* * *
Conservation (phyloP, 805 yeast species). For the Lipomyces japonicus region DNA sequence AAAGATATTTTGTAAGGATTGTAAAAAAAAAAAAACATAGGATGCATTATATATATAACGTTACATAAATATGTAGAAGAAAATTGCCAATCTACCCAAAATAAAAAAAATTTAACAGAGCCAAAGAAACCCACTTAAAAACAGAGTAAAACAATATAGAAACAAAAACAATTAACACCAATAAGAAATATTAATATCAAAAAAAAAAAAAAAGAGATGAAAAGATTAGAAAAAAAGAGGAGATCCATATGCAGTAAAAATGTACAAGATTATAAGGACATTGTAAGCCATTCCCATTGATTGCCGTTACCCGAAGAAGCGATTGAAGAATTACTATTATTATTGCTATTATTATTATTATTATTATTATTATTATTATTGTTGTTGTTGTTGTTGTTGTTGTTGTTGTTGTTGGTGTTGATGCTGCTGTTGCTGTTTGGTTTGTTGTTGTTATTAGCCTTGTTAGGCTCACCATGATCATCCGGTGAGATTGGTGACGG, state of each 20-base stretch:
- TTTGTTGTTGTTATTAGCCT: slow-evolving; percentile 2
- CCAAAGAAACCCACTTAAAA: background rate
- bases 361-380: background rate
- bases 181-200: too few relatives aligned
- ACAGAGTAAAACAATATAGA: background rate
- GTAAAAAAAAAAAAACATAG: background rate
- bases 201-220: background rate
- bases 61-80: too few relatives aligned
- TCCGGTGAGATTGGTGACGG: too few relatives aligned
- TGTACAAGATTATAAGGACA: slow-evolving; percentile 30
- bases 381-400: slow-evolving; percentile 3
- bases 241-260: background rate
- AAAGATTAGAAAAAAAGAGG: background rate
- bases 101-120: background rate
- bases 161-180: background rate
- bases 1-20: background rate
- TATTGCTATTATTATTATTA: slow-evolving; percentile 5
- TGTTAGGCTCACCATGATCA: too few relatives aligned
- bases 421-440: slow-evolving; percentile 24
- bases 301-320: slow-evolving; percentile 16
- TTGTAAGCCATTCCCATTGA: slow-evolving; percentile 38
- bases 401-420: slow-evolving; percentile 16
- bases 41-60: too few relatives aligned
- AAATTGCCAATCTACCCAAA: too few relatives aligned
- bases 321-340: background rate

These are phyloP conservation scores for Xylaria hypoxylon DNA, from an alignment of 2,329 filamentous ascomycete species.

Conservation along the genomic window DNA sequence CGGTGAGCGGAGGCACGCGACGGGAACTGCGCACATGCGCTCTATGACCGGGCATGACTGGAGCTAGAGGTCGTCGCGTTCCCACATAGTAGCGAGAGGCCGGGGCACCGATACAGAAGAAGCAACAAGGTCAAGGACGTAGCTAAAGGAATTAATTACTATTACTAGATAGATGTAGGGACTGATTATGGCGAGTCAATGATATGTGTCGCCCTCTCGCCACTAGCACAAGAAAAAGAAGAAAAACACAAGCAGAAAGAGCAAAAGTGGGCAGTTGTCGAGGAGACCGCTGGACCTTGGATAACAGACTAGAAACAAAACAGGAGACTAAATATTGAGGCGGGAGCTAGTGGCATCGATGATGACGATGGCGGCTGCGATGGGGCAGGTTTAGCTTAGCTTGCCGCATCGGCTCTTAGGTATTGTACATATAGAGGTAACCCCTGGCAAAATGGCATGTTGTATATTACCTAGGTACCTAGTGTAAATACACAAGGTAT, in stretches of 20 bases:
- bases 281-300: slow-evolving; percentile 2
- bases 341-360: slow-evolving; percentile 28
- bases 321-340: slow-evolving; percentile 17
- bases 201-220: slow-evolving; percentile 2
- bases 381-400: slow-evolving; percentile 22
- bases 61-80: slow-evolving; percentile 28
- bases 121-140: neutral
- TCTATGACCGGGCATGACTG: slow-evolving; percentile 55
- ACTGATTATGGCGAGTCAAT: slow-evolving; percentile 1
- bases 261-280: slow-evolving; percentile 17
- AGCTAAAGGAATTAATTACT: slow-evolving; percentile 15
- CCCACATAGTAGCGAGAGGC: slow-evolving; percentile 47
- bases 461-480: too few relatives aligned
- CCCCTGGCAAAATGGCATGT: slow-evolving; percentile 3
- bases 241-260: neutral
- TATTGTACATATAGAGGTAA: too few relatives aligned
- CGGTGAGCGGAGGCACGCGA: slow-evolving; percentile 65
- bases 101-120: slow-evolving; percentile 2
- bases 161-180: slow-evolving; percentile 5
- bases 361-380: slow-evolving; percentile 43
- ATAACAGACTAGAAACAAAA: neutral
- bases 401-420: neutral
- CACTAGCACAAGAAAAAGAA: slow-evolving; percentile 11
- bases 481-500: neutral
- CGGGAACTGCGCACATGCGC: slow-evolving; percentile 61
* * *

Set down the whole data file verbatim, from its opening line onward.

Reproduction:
Conservation (phyloP, 805 yeast species). For the Lipomyces japonicus region DNA sequence AAAGATATTTTGTAAGGATTGTAAAAAAAAAAAAACATAGGATGCATTATATATATAACGTTACATAAATATGTAGAAGAAAATTGCCAATCTACCCAAAATAAAAAAAATTTAACAGAGCCAAAGAAACCCACTTAAAAACAGAGTAAAACAATATAGAAACAAAAACAATTAACACCAATAAGAAATATTAATATCAAAAAAAAAAAAAAAGAGATGAAAAGATTAGAAAAAAAGAGGAGATCCATATGCAGTAAAAATGTACAAGATTATAAGGACATTGTAAGCCATTCCCATTGATTGCCGTTACCCGAAGAAGCGATTGAAGAATTACTATTATTATTGCTATTATTATTATTATTATTATTATTATTATTATTGTTGTTGTTGTTGTTGTTGTTGTTGTTGTTGTTGGTGTTGATGCTGCTGTTGCTGTTTGGTTTGTTGTTGTTATTAGCCTTGTTAGGCTCACCATGATCATCCGGTGAGATTGGTGACGG, state of each 20-base stretch:
- TTTGTTGTTGTTATTAGCCT: slow-evolving; percentile 2
- CCAAAGAAACCCACTTAAAA: background rate
- bases 361-380: background rate
- bases 181-200: too few relatives aligned
- ACAGAGTAAAACAATATAGA: background rate
- GTAAAAAAAAAAAAACATAG: background rate
- bases 201-220: background rate
- bases 61-80: too few relatives aligned
- TCCGGTGAGATTGGTGACGG: too few relatives aligned
- TGTACAAGATTATAAGGACA: slow-evolving; percentile 30
- bases 381-400: slow-evolving; percentile 3
- bases 241-260: background rate
- AAAGATTAGAAAAAAAGAGG: background rate
- bases 101-120: background rate
- bases 161-180: background rate
- bases 1-20: background rate
- TATTGCTATTATTATTATTA: slow-evolving; percentile 5
- TGTTAGGCTCACCATGATCA: too few relatives aligned
- bases 421-440: slow-evolving; percentile 24
- bases 301-320: slow-evolving; percentile 16
- TTGTAAGCCATTCCCATTGA: slow-evolving; percentile 38
- bases 401-420: slow-evolving; percentile 16
- bases 41-60: too few relatives aligned
- AAATTGCCAATCTACCCAAA: too few relatives aligned
- bases 321-340: background rate

These are phyloP conservation scores for Xylaria hypoxylon DNA, from an alignment of 2,329 filamentous ascomycete species.

Conservation along the genomic window DNA sequence CGGTGAGCGGAGGCACGCGACGGGAACTGCGCACATGCGCTCTATGACCGGGCATGACTGGAGCTAGAGGTCGTCGCGTTCCCACATAGTAGCGAGAGGCCGGGGCACCGATACAGAAGAAGCAACAAGGTCAAGGACGTAGCTAAAGGAATTAATTACTATTACTAGATAGATGTAGGGACTGATTATGGCGAGTCAATGATATGTGTCGCCCTCTCGCCACTAGCACAAGAAAAAGAAGAAAAACACAAGCAGAAAGAGCAAAAGTGGGCAGTTGTCGAGGAGACCGCTGGACCTTGGATAACAGACTAGAAACAAAACAGGAGACTAAATATTGAGGCGGGAGCTAGTGGCATCGATGATGACGATGGCGGCTGCGATGGGGCAGGTTTAGCTTAGCTTGCCGCATCGGCTCTTAGGTATTGTACATATAGAGGTAACCCCTGGCAAAATGGCATGTTGTATATTACCTAGGTACCTAGTGTAAATACACAAGGTAT, in stretches of 20 bases:
- bases 281-300: slow-evolving; percentile 2
- bases 341-360: slow-evolving; percentile 28
- bases 321-340: slow-evolving; percentile 17
- bases 201-220: slow-evolving; percentile 2
- bases 381-400: slow-evolving; percentile 22
- bases 61-80: slow-evolving; percentile 28
- bases 121-140: neutral
- TCTATGACCGGGCATGACTG: slow-evolving; percentile 55
- ACTGATTATGGCGAGTCAAT: slow-evolving; percentile 1
- bases 261-280: slow-evolving; percentile 17
- AGCTAAAGGAATTAATTACT: slow-evolving; percentile 15
- CCCACATAGTAGCGAGAGGC: slow-evolving; percentile 47
- bases 461-480: too few relatives aligned
- CCCCTGGCAAAATGGCATGT: slow-evolving; percentile 3
- bases 241-260: neutral
- TATTGTACATATAGAGGTAA: too few relatives aligned
- CGGTGAGCGGAGGCACGCGA: slow-evolving; percentile 65
- bases 101-120: slow-evolving; percentile 2
- bases 161-180: slow-evolving; percentile 5
- bases 361-380: slow-evolving; percentile 43
- ATAACAGACTAGAAACAAAA: neutral
- bases 401-420: neutral
- CACTAGCACAAGAAAAAGAA: slow-evolving; percentile 11
- bases 481-500: neutral
- CGGGAACTGCGCACATGCGC: slow-evolving; percentile 61